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It’s actually rather rare I get to do a movie so recent for Hubrisween, though that’s likely more a matter of personal taste than actual happenstance. The fact that I’m calling a two year-old movie “recent” is telling, some people are likely thinking.
Then, perhaps Under the Skin isn’t of such recent vintage after all – it’s said it took director Jonathan Glazer ten years to get it made. And then, once it was made, nobody seemed to like it. Dipping a toe into User Reviews and message boards is a whole lot like falling into a Gamer Gate discussion or something equally rancid. There are people who like this movie, but they’re not the ones who are driven to spout off about it; they’re the ones in the corner pondering and staring into space.
Scarlett Johansson is The Female (watch the extras and you’ll find out the crew named her Laura). The Female is some sort of alien being imitating a human woman. Driving about chilly Glasgow in a van, she picks up men, takes them to a deserted house for some sex, but instead they find themselves in some sideways dimension where they are consumed.
That is a B-movie concept right there, and you can be sure that Fred Olen Ray has used it at least once or twice; what is different here is the way in which the story is told. Under the Skin has maybe 100 lines of dialogue (if that many) in its hour and forty-eight minutes. This is purely visual storytelling, using some astonishingly sneaky technology. The reason the van the Female uses for stalking is so large is because it has eight cameras concealed in it and a recording studio in the back. The Female’s interactions with men is quite real, many of them not realizing they were in a movie until Glazer told them.
The Female is quite good at mimicry, it seems, but her observation of and traveling among humans begins to wear upon her, to infect her. Upon the seduction of a man afflicted with neurofibromatosis (Adam Pearson, and that ain’t makeup), she has a most un-alien crisis of conscience, frees him from the death dimension, and goes on her own voyage of self-discovery, ditching the van and wandering at random. She will find that humans are capable of great kindness. She will also find that some humans are just as capable of predation as she, perhaps even moreso.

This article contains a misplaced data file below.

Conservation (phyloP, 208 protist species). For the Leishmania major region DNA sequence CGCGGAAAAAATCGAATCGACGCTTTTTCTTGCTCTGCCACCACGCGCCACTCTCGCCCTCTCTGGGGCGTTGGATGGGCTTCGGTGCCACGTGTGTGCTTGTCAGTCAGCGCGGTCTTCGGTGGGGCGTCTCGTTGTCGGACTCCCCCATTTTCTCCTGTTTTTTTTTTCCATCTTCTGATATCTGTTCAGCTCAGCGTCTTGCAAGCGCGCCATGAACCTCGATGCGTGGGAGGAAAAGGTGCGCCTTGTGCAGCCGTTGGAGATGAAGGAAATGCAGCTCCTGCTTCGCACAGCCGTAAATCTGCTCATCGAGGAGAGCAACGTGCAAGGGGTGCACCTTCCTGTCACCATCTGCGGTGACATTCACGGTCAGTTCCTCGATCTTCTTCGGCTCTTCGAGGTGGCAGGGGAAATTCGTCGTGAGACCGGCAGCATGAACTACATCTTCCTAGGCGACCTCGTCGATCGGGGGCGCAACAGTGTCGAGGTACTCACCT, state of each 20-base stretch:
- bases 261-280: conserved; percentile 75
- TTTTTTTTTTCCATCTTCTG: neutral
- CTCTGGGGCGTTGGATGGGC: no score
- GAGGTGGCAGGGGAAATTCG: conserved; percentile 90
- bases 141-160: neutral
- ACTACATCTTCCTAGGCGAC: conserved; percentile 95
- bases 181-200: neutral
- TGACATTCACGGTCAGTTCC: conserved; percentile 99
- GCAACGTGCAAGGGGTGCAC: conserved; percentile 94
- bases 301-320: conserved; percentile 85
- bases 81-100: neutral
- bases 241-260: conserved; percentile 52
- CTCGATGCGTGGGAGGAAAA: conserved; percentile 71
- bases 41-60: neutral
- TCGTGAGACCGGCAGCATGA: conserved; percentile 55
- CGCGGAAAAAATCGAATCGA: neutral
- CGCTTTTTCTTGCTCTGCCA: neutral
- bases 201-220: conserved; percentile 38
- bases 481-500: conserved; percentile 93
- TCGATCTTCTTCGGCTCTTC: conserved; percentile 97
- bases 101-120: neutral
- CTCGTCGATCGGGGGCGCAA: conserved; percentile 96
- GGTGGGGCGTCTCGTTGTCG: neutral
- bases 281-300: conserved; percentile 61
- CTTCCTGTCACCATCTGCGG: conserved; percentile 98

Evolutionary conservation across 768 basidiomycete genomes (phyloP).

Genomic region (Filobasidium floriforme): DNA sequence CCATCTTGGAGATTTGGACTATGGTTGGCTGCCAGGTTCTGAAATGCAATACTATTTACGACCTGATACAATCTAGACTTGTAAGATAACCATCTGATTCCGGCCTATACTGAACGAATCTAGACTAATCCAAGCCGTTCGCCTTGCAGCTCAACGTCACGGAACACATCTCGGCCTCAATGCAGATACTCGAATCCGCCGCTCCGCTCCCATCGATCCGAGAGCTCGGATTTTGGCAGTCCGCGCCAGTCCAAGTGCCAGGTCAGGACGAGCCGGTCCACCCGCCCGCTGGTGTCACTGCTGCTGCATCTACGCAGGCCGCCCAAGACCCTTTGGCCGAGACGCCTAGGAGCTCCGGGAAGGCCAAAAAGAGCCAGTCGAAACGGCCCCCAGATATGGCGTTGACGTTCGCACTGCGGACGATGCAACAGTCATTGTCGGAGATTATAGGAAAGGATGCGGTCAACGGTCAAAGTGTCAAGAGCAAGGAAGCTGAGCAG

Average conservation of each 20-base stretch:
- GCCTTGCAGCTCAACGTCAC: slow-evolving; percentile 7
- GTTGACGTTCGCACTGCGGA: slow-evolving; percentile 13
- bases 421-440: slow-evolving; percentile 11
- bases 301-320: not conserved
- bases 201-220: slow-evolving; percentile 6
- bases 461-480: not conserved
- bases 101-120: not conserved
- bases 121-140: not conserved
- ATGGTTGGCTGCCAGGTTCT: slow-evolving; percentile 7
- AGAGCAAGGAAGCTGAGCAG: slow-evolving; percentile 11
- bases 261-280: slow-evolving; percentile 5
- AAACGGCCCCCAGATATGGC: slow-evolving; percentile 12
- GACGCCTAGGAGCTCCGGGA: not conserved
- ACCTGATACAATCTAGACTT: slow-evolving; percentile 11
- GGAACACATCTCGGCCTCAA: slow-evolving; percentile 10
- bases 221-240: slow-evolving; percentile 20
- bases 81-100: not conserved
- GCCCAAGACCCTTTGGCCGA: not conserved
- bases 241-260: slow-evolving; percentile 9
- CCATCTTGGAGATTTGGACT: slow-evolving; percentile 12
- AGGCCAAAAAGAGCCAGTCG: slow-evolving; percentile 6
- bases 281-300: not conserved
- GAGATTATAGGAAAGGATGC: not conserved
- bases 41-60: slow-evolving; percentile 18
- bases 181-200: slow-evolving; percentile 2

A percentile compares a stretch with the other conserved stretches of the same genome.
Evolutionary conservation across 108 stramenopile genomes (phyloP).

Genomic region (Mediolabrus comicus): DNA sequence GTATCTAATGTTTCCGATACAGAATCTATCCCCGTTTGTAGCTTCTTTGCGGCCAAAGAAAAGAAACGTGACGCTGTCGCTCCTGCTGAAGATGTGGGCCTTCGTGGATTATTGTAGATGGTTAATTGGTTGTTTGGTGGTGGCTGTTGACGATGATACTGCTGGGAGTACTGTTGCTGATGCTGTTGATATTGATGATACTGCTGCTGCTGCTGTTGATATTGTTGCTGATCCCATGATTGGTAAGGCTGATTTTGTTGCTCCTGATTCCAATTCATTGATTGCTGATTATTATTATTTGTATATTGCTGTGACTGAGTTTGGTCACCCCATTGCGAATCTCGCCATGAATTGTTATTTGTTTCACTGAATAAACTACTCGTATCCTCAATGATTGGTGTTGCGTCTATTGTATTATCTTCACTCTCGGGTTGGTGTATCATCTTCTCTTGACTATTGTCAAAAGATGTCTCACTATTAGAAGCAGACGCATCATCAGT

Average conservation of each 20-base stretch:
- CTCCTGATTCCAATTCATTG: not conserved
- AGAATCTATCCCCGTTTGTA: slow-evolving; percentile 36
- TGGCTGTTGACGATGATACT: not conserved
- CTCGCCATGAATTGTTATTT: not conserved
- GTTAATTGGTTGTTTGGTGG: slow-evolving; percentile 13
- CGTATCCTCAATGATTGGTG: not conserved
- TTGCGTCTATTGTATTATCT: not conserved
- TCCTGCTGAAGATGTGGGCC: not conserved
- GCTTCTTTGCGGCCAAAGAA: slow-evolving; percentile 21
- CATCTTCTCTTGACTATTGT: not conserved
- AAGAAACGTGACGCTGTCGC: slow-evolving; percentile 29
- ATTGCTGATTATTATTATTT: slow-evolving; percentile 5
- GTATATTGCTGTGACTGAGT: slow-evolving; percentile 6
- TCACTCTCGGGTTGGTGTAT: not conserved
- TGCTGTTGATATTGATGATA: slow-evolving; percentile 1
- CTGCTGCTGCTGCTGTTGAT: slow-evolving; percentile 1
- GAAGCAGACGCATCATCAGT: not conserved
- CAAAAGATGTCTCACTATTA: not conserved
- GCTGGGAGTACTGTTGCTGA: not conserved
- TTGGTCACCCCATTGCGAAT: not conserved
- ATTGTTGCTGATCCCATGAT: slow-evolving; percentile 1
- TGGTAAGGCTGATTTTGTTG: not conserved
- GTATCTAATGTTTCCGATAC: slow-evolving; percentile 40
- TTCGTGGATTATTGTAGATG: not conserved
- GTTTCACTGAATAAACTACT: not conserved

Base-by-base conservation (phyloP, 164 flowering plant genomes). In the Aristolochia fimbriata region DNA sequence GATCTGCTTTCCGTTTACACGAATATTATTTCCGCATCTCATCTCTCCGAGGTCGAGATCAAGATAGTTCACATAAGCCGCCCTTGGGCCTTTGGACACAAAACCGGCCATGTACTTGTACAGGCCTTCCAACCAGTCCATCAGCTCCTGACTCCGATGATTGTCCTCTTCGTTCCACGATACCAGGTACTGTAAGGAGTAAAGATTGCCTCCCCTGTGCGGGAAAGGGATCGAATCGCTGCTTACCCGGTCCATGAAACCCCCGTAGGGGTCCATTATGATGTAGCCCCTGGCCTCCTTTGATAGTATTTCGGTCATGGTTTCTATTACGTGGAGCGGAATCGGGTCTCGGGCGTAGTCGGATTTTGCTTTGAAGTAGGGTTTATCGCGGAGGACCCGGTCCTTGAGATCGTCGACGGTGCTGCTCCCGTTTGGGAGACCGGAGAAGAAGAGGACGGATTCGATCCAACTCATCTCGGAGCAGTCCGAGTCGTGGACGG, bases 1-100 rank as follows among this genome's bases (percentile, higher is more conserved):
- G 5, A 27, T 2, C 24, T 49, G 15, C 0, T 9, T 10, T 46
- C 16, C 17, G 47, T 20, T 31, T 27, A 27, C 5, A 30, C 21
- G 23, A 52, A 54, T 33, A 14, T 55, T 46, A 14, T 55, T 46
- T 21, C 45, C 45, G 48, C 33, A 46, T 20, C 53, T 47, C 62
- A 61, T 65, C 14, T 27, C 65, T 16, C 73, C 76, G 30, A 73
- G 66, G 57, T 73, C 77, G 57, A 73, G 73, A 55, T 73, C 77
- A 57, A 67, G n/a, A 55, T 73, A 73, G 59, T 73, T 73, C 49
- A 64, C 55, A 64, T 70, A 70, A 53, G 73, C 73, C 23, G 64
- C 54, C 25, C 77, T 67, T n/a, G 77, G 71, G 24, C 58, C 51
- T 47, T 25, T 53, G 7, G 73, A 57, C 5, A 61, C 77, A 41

It’s feels hard to judge Johansson’s performance here, which is why I tend to think it’s great. The bits with human interaction stand so starkly against the Alien parts – unreadable, unknowable. The hardest thing for an actor to do is to present a totally blank slate that the audience can pour itself into. She does this, then gives us a conflicted blank slate. It’s at least as tough a nut to crack as the movie that contains it.
What infects The Female is empathy, something neither she nor her handler, The Bad Man (Jeremy McWilliams) possesses. It is something that cannot be afforded in their line of work, whatever the ultimate purpose of that may be. And that will bring us to the probable reason of why so many seem to hate this movie: there is never a breath of explanation in it, anywhere, as to why they are seeking out men who can vanish without a trace (whatever the reason is, their demise is pretty horrific and apparently not very speedy). Under the Skin requires engagement from the viewer, to the level that the viewer has to connect and devote themself to the whys and wherefores of what is happening. The only other movie I can think of to compare it to is Shane Carruth’s Upstream Color, which is similarly divisive to its audience. Under the Skin‘s narrative is much more straightforward, at least. At its heart, it is what it is like to be human, and that turns out to be complicated. As complicated as the taste of chocolate cake, it turns out.
It’s a puzzler, so I did something I rarely do; I looked at the comments. I would have had better luck asking for the opinion of the local cesspool.
“It’s so long! Nothing happens!” Dude. avoid Tarkovsky. In fact, give up on World Cinema in general.
“I’d rather be watching a wall.” A wall is what you deserve.
“It’s boring!” You’re not paying attention.
“Scarlett Johansson has a fat ass!” That is what you took away from this movie? Go fuck yourself, which is likely the only prospect you have.
It’s obvious, I guess, that I liked it far more than I originally thought as the final credits roll, that I would be driven to actual anger by Idiots on the Interwebs, Incorporated. I’m still haunted by it days later, that it pricked so many responses deep inside me. It has completely – and you will have to forgive me – gotten under my skin.